Negotiating athlete endorsement agreements in India
The Indian sports industry and the surrounding eco-system has undergone a substantial economic transformation in the past two decades. This change can be largely attributed to the advent of franchise-based professional sports leagues in India, commencing from the inception of the Indian Premier League in 2008, and the increasing importance of the Indian sports market to international athletes, especially in cricket. Over recent years, the country has also been witness to professional leagues in various other sports such as badminton, football, kabaddi, basketball and hockey. The investment opportunities afforded by these leagues coupled with an increased interest by the Indian private sector in investing in sports that were previously not financially viable or attractive have facilitated an unprecedented level of growth in the Indian sports industry.
The availability and consumption of sports content in India has had two key effects. First, it has resulted in Indian sports leagues as well as global sports properties, such as the English Premier League and Formula 1, becoming very popular in the country. Second, it has prodded the Indian sports-loving public to gradually watch, follow and support various sports and athletes, instead of being obsessed purely with cricket. The increased exposure to Indian audiences of athletes from non-cricket sports because of these developments, has meant that such athletes, both Indian and foreign, have become household names in India. In some cases, the popularity of these athletes also dwarfs that of Indian cricketers, who have always been the subject of much adulation. Naturally, this is now starting to encourage Indian brands and companies to consider engaging such athletes, including foreign athletes as brand ambassadors or endorsers to promote the companies’ products and services.
While Indian companies have often engaged Indian cricketers as brand ambassadors, there has recently been a growing trend to engage Indian athletes who have made a mark in other sports. However, the athlete endorsement market in India continues to be dominated by Indian cricketers. Occasionally, Indian companies have also engaged foreign cricketers as brand endorsers, with notable examples being Chris Gayle and Steve Waugh. However, examples of Indian companies engaging foreign athletes from sports other than cricket are few and far between and remain localised to current and retired legends of sports.
The first notable instance of an Indian company engaging an international athlete as a brand ambassador or endorser is that of Tiger Woods, who was engaged by the Hero Group, one of the world’s largest two-wheeler manufacturers. Another notable instance is that of Lionel Messi, who was engaged in 2016 by Tata Motors as the company’s global brand ambassador for a period of two years. In addition, sportspersons such as Michael Schumacher and Maria Sharapova have lent their name to luxury residential projects, while legends such as the late Diego Maradona, the late Carlos Alberto Torres and Zinedine Zidane have made special appearances at jewellery showroom inaugurations, trophy tours and real estate project openings respectively.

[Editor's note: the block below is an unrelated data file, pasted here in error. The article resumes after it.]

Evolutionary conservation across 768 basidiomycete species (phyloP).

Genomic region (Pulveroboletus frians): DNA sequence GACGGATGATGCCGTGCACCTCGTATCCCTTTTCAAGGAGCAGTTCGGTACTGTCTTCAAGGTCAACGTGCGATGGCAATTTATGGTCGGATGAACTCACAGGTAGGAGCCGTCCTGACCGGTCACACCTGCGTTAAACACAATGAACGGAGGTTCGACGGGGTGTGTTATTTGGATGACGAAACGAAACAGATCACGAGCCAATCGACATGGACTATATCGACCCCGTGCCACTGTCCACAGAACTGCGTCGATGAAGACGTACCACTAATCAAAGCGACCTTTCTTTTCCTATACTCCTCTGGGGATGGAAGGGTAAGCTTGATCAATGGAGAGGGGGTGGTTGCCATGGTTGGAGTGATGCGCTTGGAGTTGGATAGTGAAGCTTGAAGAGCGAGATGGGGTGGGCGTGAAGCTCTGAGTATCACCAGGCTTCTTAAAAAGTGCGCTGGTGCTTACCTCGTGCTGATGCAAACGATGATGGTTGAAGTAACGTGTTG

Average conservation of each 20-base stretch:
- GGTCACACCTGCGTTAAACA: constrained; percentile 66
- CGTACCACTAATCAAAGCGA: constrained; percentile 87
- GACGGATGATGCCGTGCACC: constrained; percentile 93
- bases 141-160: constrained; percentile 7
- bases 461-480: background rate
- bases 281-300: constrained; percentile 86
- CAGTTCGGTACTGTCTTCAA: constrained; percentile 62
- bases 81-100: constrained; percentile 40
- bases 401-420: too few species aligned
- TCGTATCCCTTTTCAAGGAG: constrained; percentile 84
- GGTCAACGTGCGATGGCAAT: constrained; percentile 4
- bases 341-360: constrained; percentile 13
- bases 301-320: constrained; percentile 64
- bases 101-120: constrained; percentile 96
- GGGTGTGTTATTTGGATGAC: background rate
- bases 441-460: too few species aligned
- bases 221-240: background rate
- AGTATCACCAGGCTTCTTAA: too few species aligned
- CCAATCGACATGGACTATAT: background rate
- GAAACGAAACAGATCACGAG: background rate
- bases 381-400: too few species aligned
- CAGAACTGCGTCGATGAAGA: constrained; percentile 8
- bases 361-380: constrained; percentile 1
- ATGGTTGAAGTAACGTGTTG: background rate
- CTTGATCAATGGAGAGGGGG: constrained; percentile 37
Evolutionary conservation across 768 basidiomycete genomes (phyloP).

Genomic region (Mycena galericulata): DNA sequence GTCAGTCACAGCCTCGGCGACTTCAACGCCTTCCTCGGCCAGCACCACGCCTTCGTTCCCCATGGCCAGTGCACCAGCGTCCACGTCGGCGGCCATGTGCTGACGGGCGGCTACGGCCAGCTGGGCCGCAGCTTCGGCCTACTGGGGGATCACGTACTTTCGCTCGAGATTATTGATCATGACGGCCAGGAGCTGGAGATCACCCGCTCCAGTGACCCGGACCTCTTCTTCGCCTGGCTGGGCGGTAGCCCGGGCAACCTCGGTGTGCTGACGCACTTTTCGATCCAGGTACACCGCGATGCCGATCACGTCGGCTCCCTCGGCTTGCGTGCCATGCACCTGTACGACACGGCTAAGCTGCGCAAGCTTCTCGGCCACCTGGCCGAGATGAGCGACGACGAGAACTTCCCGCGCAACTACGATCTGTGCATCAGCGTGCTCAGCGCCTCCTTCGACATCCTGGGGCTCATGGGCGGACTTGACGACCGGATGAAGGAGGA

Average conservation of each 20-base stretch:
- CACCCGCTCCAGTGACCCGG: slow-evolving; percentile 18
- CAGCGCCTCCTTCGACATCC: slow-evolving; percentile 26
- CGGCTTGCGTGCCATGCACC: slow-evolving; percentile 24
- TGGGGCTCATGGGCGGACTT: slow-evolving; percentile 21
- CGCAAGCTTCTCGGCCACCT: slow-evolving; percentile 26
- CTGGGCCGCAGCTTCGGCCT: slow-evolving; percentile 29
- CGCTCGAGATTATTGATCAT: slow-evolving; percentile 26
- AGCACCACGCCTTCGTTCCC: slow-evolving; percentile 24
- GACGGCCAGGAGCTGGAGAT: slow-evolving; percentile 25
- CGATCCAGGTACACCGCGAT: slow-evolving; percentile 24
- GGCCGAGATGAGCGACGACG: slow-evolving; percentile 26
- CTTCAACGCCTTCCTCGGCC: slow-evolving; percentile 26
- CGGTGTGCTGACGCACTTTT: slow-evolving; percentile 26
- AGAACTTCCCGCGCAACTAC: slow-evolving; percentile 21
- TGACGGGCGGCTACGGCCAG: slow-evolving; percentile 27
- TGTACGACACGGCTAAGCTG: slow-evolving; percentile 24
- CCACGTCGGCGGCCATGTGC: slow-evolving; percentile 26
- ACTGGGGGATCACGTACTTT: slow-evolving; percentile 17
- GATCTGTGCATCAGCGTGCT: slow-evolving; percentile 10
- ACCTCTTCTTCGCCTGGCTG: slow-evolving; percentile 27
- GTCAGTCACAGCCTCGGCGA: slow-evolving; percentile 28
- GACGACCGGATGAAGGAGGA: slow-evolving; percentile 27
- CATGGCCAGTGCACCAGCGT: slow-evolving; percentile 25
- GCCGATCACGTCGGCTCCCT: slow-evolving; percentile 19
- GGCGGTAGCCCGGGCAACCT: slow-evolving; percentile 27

In this context, this article aims to serve as a guide for any athlete (whether Indian or non-Indian) that receive opportunities to enter into endorsement deals in India. Further, the article briefly discusses some of the key legal and commercial issues that have cropped up in the realm of endorsements in India from an athlete’s perspective and highlights potential stumbling blocks and pitfalls that are to be avoided while exploring and entering the endorsement market.
Specifically, it discusses the need to:
- Engage A Marketing And Representation Agency
- Preserve Future Freedom To Contract
- Retain Control Over Image And Attributes
- Know The Products Or Services Being Promoted
- Manage Expectations On Deliverables
- Be Aware Of Exit Options
- Minimise Liability And Risk
- Comparative Study
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- Tags: 1994 | 2006 | 2015 | Bombay High Court | Cable Television Network Rules | Constitution of India | Consumer Protection Act 2019 | Consumer Protection Bill | Cricket | Criminal | Dispute Resolution | Food Safety and Standards Act | Football | ICC World Cup | India | Indian Contract Act | Indian Penal Code | Indian Premier League | Indian Trade Marks Act 1999 | International Cricket Council (ICC) | Olympic | Olympic Charter | Olympic Games | Paralympic | Production | Sponsorship | Supply and Distribution) Act 2003 | Supreme Court of India | Tobacco Products (Prohibition of Advertisement & Regulation of Trade and Commerce
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Roshan is Counsel (Sports & Entertainment) at LawNK, a Bangalore based niche law practice specializing in sports, intellectual property, media and information technology laws. In addition, Roshan is also the Chief Legal Counsel at Copyright Integrity International, a world leader in the protection of digital and broadcast rights. Roshan is a graduate of the National Law School of India University, Bangalore.
Harsh is a Trainee Associate at LawNK, a Bangalore based niche law practice specializing in sports, intellectual property, media and information technology laws. Harsh is a graduate of the Kirit P. Mehta School of Law, Narsee Monjee Institute of Management Studies.
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